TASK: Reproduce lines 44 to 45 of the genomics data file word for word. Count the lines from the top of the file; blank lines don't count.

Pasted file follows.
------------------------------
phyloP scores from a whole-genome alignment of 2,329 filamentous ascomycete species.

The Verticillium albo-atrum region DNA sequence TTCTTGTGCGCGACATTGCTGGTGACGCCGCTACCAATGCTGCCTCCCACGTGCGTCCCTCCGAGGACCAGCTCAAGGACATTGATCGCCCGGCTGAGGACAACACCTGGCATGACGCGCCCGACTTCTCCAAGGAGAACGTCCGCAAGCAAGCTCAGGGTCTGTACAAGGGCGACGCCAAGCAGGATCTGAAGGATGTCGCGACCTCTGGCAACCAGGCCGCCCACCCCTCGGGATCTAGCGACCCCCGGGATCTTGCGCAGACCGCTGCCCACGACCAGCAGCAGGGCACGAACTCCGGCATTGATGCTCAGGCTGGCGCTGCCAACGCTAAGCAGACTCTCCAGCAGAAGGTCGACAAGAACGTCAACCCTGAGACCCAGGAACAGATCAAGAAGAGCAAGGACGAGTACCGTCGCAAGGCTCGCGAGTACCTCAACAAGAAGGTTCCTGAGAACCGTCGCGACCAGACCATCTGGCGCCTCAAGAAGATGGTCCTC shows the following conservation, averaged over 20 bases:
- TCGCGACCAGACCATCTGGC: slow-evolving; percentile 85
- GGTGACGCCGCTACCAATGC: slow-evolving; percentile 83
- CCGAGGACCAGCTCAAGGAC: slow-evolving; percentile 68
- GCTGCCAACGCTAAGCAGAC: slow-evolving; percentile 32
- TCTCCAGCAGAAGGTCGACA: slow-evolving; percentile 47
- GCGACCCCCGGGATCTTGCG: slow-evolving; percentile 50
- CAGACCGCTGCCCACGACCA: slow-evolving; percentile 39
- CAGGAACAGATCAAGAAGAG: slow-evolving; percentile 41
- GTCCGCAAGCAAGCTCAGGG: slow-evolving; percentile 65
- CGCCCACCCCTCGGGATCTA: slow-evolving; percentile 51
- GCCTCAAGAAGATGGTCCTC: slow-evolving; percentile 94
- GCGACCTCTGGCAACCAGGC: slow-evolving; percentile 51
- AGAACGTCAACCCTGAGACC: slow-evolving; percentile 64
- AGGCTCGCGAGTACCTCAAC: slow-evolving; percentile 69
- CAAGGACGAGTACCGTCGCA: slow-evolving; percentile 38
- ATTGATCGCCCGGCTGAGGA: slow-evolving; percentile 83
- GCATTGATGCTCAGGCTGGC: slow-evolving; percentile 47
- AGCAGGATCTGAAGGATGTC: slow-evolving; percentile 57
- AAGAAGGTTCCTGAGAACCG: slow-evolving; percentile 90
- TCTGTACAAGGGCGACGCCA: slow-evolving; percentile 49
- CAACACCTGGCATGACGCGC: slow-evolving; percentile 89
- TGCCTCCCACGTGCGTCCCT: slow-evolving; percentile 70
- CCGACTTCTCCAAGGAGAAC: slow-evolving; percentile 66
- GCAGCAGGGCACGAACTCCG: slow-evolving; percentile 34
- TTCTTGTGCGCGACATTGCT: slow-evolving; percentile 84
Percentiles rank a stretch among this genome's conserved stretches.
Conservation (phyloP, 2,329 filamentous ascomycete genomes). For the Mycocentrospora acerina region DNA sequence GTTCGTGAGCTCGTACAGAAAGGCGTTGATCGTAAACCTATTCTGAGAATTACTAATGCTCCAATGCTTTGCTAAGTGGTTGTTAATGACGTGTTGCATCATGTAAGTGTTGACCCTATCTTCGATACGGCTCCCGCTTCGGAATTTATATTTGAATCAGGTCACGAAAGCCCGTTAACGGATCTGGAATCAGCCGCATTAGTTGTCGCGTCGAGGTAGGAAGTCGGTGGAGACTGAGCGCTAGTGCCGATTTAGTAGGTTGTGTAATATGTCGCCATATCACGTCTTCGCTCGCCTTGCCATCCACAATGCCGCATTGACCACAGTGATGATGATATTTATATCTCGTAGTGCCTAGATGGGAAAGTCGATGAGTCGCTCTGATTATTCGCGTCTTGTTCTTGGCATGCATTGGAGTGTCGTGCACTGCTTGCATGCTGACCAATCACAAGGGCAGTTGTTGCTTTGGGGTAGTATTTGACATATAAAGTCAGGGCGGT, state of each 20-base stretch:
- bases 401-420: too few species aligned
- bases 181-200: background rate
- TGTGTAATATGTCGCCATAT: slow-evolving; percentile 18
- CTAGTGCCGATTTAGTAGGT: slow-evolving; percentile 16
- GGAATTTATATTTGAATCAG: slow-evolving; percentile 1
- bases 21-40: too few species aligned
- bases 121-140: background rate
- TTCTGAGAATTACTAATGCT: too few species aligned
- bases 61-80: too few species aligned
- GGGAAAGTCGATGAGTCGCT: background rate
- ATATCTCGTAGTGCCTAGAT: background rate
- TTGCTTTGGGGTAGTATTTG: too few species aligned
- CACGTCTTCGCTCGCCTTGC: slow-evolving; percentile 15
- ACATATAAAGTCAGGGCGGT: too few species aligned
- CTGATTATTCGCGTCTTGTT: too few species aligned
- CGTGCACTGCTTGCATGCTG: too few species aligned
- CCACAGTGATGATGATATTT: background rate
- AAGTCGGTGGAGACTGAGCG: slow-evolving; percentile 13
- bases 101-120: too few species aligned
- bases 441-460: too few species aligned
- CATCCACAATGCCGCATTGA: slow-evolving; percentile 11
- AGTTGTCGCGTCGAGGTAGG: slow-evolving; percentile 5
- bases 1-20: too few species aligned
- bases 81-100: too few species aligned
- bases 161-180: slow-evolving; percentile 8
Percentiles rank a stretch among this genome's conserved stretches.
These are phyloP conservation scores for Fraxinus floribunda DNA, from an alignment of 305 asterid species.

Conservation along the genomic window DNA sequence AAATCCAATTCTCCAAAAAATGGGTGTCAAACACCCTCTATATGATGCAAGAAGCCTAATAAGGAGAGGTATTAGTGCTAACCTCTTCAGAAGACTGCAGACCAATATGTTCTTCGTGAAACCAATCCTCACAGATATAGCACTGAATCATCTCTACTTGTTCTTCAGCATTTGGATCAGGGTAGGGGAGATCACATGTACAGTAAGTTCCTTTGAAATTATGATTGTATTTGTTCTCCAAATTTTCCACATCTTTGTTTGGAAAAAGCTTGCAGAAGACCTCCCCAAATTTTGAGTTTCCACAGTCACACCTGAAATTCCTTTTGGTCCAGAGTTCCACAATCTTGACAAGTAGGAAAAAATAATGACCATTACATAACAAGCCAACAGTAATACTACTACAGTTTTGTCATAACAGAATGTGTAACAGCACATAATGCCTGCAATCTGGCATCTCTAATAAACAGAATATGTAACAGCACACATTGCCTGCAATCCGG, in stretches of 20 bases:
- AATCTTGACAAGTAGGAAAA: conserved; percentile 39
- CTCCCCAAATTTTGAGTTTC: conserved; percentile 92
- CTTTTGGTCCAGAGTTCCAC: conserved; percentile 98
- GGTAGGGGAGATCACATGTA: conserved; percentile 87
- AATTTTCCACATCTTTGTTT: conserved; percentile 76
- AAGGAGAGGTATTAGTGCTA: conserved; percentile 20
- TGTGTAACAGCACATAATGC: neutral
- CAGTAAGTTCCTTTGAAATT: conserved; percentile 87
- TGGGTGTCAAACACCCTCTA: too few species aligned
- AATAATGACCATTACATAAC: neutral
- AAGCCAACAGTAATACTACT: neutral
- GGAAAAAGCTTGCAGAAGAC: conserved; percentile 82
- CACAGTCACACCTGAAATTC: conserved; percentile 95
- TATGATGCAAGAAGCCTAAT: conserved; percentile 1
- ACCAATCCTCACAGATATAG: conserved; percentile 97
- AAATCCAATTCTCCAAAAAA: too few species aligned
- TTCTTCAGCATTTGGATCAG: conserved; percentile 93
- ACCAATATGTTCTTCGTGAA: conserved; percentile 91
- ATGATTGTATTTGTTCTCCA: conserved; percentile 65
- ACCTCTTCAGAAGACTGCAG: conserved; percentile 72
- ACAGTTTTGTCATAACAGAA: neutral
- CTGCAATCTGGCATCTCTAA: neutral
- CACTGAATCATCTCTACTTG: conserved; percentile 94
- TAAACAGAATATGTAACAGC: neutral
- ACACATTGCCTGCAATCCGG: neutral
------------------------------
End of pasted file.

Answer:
- CTGATTATTCGCGTCTTGTT: too few species aligned
- CGTGCACTGCTTGCATGCTG: too few species aligned